Zong-Zi Snacks for Sale
Urumqi feels about the same as when I left it. Prices and places around town all seem about the same. For some reason I expected that familiar restaurants and shops would have closed, menus changed. Everything is pretty much as I recall. I suppose I was away for only eight months.
I've spent the past couple weeks visiting with friends. Fausto is one of the few foreigners who I saw regularly that is still here in Urumqi. He's continued our tradition of organizing regular Ultimate Frisbee gatherings on the Xinjiang University field. It was Fausto who designed the logo for our informal band of disc-throwers, "U.U.U." the Urumqi Ultimate Union. Last year we printed up and sold hundreds of shirts with his design; I'm happy to see the Frisbee tradition continuing on.
Among my local friends, there has been lots of news: some happy, some sad. On the happy side, both Bahar and Mahira are mothers now. I've not yet seen either of them, but we should get together at least once before I leave China.
As the city is still much the way I remembered, my mood is similar to how it was while I was living here: certain aspects make me want to stay on longer, others make me wonder how I spent any time here at all. The streets are still filthy, people still spit publicly everywhere, the traffic remains hopeless. Other times, I bask in the vibrant mix of cultures and languages out on the street, or happily attempt to fathom how a delicious, filling meal at a nice restaurant can yet cost under $1 USD.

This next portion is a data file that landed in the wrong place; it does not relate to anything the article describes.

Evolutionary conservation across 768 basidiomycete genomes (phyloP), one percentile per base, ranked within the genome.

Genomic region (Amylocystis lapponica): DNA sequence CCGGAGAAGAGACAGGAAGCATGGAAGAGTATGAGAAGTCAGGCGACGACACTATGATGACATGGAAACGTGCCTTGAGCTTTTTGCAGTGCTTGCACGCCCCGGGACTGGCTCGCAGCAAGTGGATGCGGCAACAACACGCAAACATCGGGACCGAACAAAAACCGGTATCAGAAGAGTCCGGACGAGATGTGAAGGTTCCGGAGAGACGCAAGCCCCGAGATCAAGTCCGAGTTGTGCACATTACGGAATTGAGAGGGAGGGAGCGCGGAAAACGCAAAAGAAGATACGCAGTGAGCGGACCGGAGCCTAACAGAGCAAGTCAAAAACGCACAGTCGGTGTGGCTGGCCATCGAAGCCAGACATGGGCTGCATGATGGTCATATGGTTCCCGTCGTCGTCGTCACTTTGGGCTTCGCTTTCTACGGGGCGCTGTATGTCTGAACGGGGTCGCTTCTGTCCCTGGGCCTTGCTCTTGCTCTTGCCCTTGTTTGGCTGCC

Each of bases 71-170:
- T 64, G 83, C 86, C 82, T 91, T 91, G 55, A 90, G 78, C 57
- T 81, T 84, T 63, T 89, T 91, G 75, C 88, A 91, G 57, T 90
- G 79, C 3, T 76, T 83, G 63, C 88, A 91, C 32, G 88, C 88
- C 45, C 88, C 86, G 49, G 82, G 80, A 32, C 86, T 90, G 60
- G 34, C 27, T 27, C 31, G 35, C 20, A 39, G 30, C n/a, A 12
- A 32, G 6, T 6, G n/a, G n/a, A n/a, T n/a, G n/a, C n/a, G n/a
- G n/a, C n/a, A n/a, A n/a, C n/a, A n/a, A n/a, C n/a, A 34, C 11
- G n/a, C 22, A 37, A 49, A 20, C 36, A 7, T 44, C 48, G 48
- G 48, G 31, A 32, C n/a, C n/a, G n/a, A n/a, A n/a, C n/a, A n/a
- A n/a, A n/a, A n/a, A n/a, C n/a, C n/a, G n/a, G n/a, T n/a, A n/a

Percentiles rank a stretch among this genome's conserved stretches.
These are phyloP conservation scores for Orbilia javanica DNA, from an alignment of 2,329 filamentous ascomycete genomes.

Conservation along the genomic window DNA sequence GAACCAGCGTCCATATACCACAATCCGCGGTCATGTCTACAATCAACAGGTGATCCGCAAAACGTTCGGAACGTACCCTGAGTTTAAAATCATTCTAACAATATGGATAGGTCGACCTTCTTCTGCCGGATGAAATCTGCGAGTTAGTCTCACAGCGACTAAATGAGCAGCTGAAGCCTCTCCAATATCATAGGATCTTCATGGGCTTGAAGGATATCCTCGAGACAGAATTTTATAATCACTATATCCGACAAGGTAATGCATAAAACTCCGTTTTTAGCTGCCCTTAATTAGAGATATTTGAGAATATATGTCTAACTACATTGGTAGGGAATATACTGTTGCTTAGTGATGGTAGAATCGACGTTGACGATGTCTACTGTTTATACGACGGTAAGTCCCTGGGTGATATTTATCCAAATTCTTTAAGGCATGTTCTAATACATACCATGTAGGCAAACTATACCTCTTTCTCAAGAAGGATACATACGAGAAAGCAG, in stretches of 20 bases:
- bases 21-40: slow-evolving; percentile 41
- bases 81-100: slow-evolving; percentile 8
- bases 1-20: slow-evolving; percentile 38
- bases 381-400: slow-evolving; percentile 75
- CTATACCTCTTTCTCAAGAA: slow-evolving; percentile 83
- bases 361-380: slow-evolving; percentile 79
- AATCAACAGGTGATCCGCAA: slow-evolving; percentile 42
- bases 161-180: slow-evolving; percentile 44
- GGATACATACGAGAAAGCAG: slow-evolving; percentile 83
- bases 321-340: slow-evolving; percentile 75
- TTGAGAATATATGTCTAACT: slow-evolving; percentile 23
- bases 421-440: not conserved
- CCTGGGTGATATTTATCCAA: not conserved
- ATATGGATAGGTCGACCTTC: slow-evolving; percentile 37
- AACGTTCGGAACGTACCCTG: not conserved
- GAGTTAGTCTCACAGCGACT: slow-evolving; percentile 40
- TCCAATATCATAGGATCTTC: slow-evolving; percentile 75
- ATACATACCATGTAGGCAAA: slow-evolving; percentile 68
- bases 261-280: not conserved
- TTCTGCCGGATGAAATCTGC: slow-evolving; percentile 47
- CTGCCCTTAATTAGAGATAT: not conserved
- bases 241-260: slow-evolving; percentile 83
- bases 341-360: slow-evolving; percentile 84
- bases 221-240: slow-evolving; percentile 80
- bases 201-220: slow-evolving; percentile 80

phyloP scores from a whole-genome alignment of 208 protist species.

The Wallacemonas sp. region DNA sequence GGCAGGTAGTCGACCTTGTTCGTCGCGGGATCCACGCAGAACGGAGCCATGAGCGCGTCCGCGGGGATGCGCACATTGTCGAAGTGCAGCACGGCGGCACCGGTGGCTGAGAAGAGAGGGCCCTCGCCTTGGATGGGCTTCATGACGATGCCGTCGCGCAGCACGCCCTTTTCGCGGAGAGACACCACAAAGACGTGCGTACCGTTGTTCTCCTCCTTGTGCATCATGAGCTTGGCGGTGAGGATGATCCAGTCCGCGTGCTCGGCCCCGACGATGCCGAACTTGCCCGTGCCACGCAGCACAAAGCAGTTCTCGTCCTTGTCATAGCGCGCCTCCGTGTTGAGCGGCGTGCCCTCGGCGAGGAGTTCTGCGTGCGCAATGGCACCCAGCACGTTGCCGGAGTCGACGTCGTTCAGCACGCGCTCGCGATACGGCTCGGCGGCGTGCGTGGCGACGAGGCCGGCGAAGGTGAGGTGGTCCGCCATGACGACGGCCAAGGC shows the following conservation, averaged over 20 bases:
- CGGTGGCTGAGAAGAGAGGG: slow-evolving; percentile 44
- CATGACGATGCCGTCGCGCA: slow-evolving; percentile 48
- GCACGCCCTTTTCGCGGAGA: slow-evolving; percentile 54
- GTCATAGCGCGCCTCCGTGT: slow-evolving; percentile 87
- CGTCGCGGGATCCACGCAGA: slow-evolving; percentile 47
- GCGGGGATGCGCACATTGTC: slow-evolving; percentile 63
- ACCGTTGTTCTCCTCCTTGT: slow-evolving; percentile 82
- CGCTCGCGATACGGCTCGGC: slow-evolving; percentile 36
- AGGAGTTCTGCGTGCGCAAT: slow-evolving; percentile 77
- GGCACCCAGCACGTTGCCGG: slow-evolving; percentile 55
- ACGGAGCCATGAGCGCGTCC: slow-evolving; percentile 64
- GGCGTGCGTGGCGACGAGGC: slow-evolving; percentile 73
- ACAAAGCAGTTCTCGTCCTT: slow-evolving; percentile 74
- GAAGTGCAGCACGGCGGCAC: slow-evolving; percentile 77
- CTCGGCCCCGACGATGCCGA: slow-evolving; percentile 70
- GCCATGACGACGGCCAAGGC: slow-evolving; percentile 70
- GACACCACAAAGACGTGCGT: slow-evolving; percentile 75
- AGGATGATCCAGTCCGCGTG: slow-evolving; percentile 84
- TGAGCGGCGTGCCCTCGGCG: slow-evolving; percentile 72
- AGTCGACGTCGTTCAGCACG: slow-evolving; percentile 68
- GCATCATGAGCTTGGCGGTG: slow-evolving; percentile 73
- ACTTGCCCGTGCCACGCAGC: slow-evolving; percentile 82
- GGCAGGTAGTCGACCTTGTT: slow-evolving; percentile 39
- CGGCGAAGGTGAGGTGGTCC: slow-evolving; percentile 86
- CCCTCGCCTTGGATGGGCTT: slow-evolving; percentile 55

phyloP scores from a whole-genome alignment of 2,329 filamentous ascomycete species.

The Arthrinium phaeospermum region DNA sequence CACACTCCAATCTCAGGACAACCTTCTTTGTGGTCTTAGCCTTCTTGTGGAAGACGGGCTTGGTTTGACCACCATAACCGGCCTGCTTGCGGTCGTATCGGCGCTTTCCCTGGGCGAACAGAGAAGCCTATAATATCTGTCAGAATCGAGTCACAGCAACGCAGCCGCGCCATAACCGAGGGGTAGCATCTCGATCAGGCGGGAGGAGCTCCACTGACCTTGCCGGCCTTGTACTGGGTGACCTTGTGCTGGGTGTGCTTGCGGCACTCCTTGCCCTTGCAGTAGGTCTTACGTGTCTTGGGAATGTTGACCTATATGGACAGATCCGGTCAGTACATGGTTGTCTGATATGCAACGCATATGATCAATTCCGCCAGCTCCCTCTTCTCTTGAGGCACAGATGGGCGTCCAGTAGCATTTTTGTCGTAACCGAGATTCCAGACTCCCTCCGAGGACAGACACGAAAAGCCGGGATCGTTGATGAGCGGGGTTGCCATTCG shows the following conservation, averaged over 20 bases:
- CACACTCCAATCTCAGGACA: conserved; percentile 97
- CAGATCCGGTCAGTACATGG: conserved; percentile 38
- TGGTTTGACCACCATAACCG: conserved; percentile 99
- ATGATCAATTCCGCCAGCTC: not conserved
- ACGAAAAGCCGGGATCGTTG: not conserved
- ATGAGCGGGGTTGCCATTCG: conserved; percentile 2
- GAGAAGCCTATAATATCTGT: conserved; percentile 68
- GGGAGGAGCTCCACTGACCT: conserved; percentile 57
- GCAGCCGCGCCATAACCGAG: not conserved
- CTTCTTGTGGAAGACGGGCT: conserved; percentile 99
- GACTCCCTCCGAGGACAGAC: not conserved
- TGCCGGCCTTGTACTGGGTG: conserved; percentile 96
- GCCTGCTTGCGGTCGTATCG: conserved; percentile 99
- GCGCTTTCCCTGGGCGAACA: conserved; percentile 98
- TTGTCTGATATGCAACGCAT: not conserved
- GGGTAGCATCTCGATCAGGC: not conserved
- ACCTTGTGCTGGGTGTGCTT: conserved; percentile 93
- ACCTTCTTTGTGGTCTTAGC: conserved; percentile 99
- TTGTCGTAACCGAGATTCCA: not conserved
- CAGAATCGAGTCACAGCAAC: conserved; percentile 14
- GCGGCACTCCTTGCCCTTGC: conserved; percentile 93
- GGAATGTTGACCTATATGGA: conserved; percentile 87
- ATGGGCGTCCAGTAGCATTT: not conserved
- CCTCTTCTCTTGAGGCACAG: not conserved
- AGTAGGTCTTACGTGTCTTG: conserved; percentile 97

I quit the sublet I mentioned in my last entry. The apartment wasn't that bad, but it wasn't that cozy or well-furnished. I found its location inconvenient, in the heart of campus--a long walk to any main road. Perhaps I'll take on another sublet somewhere, though I may just bounce around, crashing at various friends' places.
Where I stay in Urumqi is a moot point at the moment. I'm off to see folks in Beijing; I'm at the airport now. Usually, times I visit Beijing are an extension of some period of transit when returning to or leaving the country. I'm making the trip wholly for fun this time. This excursion should be something of a Xinjiang foreign-student reunion. Tiffany moved to Beijing a couple months ago to look for work. Logan left Xinjiang University, finished up her Master's in the U.S. and is now studying in Kunming. I should be seeing several other people I know in Beijing as well.
I'll be back here in Urumqi in exactly one week.